My trip to Arizona turned out to be much more than a magnificent sight-seeing tour. This taught me yet another lesson.
I am in the habit of saying that I can see everyones past lives right back to their first one - I am wrong, as you will see.
We were about half an hour from the Grand Canyon and I was in the front seat of my friends (Cyndi) tour bus,
enjoying the climb away from the desert into forested lands. Suddenly I found myself sitting on a horse,
looking around the countryside and thinking how beautiful it all was. Then I noticed my squaw also astride a horse,
and how beautiful she was too. However, the regression to one of my past lives was quickly over.
I was back in the bus, in floods of tears, with one thought going through my mind, ‘Oh, I have come home’.

Thus it was that this event led to the rapid demolition of one of my most closely held assumptions, if some of
my past lives remain ‘hidden’ until something triggers its revelation how can I, any longer, claim to see
all of other peoples past lives. And to ram the point home I noticed that there were two further lifetimes
spent as a Native American prior to the one I had just briefly experienced.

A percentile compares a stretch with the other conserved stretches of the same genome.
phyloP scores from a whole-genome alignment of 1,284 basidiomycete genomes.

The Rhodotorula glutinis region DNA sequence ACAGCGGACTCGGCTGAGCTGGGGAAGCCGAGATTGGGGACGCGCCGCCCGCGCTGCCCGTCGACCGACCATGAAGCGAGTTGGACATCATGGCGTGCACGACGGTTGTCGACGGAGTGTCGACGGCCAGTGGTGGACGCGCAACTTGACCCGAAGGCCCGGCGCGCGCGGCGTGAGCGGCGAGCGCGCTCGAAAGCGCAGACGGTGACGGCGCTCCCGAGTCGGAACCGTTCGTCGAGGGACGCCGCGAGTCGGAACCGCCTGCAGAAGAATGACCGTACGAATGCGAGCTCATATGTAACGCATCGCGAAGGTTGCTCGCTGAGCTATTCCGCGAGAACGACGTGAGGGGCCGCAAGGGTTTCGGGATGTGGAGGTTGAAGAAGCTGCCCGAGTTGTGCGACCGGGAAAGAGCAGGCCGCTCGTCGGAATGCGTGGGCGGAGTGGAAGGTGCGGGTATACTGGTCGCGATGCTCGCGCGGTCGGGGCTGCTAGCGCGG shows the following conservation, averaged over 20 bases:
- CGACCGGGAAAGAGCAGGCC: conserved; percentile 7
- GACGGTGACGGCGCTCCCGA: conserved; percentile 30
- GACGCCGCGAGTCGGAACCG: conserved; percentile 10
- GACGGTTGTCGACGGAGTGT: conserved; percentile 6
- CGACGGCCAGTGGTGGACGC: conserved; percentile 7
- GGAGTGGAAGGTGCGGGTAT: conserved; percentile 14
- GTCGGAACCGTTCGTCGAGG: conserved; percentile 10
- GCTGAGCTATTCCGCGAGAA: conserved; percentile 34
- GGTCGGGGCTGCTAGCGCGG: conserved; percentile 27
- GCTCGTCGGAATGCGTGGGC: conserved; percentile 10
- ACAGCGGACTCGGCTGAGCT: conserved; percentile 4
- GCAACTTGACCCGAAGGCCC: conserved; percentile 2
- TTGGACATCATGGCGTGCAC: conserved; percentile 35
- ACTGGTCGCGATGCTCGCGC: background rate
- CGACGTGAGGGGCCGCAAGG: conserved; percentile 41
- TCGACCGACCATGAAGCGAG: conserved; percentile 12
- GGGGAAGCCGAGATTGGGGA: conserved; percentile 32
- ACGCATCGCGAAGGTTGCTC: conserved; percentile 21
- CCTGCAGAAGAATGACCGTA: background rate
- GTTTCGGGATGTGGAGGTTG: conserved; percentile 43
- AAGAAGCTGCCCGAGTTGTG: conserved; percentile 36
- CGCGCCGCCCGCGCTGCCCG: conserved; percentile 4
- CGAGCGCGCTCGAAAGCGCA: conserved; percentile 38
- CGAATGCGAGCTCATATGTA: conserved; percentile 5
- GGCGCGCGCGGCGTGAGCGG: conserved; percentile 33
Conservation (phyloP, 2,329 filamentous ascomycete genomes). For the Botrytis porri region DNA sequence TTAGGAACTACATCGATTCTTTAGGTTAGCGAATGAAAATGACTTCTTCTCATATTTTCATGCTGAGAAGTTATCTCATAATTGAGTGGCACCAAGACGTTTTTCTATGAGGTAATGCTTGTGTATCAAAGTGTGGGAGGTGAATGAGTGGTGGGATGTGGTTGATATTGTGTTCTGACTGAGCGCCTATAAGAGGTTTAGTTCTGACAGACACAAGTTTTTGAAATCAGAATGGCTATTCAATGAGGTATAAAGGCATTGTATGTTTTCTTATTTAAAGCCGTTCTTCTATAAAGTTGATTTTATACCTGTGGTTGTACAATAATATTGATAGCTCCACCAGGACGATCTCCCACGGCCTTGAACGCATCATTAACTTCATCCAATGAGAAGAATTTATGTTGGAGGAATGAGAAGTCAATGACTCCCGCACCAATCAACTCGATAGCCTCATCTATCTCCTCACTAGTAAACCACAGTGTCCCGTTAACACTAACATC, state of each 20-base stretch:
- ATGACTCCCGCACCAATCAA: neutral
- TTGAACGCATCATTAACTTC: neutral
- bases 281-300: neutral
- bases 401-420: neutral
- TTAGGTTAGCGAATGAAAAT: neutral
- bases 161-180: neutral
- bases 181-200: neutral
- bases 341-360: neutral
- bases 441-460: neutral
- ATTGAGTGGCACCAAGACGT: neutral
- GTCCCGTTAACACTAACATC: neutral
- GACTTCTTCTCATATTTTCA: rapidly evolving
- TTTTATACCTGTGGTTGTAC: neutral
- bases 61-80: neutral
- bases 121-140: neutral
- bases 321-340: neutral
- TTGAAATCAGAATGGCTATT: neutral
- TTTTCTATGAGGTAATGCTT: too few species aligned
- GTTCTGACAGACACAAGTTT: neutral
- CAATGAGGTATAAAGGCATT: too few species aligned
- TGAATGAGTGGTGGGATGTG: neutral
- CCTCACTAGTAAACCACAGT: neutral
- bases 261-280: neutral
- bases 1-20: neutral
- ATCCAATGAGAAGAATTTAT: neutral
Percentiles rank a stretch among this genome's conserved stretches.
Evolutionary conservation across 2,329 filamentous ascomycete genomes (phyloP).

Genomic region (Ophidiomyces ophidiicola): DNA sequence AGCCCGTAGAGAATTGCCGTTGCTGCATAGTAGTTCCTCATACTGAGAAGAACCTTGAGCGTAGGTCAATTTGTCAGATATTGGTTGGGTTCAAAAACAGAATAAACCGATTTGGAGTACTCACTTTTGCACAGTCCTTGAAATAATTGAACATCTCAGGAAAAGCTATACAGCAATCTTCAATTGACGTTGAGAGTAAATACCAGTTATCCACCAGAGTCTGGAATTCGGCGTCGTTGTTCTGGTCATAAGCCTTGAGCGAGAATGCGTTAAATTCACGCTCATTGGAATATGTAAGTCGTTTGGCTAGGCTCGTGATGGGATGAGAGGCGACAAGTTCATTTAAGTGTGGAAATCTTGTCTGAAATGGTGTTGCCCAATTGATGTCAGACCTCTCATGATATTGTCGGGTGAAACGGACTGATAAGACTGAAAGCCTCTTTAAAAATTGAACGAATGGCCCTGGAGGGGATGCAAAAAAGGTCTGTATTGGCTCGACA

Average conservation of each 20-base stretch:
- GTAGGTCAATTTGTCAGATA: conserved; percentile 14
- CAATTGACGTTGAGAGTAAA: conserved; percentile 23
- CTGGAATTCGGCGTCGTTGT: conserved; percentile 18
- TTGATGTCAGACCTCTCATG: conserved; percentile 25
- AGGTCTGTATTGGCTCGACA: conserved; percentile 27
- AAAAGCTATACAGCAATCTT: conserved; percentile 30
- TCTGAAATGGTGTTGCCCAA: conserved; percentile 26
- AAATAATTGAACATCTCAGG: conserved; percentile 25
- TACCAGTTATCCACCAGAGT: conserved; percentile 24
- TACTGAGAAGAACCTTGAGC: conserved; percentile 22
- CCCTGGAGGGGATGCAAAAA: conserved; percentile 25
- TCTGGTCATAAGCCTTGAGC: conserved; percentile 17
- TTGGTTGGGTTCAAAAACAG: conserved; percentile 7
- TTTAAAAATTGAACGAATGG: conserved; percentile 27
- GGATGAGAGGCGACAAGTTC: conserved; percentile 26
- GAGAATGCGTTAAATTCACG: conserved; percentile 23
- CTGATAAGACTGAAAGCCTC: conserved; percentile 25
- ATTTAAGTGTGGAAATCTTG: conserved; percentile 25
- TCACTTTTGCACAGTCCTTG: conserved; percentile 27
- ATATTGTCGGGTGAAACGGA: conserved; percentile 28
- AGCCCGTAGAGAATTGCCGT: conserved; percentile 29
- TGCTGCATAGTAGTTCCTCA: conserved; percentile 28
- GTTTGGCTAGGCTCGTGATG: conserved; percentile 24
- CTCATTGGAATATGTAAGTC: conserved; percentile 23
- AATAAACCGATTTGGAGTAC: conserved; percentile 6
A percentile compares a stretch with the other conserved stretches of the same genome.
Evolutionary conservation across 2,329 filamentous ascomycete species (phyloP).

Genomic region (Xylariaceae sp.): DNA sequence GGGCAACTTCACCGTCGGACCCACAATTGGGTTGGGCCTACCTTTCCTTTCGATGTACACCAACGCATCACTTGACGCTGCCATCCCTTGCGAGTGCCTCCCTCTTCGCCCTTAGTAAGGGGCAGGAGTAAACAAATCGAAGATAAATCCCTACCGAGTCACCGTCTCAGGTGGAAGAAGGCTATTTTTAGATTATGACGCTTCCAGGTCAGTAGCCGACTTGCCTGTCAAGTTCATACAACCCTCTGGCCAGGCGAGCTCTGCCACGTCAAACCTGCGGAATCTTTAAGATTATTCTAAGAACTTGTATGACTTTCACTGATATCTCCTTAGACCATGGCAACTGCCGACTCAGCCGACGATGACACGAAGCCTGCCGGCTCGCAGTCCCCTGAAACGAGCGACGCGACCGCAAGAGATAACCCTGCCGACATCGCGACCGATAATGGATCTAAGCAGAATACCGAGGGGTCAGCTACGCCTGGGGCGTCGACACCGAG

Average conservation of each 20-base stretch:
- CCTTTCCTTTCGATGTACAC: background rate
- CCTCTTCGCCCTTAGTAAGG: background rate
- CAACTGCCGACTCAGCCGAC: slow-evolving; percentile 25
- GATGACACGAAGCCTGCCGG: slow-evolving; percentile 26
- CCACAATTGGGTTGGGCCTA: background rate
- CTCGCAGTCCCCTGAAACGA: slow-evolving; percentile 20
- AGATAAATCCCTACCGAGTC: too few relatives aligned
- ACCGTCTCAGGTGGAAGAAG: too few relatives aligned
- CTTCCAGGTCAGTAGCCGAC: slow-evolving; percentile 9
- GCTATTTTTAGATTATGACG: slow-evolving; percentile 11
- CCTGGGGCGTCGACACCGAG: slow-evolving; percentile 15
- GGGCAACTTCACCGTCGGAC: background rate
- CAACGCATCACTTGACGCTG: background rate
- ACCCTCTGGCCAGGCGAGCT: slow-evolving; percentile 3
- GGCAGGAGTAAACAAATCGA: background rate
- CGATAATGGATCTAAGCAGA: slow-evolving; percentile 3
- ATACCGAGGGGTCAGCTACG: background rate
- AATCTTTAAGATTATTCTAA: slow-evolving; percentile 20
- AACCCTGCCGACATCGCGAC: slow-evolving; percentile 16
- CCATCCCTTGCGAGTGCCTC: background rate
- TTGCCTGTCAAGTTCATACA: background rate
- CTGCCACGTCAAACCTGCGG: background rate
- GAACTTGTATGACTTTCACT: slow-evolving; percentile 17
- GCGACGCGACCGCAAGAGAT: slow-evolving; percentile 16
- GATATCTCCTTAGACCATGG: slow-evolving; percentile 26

But it doesn’t end there and those of a fragile nature might like to avert their eyes at this point, it all gets a little gory.
Towards the end of my holiday we set off for a Hopi indian reservation. There are three villages on top
of a flat top mountain (mesa) which had grown, over the centuries, to become one. Curiously and again, we were
half an hour from our destination when I became, what can only be described as, seriously upset, in a state of some
agitation I asked Don to stop the bus whereupon I leapt out swiftly followed by Cyndi who offered much in the way of comfort.
But not before I was transported back two hundred years to a small canyon occupied by three teepees. I was
immediately aware that I was a seven-year old Native American boy, playing with my siblings and friends.

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